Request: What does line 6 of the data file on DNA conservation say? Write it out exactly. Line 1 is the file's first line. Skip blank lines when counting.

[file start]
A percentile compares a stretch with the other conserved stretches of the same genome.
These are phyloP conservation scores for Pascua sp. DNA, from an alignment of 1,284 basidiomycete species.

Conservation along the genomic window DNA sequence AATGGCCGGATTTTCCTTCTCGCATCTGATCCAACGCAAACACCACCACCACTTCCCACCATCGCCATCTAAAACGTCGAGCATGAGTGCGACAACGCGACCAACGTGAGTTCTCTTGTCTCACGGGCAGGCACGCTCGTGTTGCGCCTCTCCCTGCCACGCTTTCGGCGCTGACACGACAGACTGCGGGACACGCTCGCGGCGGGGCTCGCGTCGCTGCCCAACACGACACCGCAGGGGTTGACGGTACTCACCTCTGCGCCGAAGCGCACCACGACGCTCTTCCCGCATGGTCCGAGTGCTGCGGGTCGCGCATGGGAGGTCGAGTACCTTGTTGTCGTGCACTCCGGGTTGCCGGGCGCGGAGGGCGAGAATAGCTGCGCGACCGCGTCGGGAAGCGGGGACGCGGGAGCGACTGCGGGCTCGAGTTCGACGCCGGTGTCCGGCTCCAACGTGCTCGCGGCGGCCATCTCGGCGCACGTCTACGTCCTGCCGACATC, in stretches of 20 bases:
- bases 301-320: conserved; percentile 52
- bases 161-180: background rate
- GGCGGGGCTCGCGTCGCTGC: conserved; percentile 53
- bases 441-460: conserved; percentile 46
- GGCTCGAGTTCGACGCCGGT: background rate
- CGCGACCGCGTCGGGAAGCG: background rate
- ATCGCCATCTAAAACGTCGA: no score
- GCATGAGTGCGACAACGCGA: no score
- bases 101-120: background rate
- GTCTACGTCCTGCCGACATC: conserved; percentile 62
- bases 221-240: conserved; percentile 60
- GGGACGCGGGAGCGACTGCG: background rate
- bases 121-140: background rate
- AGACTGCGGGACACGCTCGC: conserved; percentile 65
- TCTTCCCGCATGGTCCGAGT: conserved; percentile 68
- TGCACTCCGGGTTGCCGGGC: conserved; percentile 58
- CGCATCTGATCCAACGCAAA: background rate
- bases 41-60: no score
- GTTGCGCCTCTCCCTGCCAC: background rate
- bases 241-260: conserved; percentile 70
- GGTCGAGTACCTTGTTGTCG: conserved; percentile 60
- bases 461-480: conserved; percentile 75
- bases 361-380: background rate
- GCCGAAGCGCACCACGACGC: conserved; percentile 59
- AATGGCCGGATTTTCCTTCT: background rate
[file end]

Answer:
- GGCGGGGCTCGCGTCGCTGC: conserved; percentile 53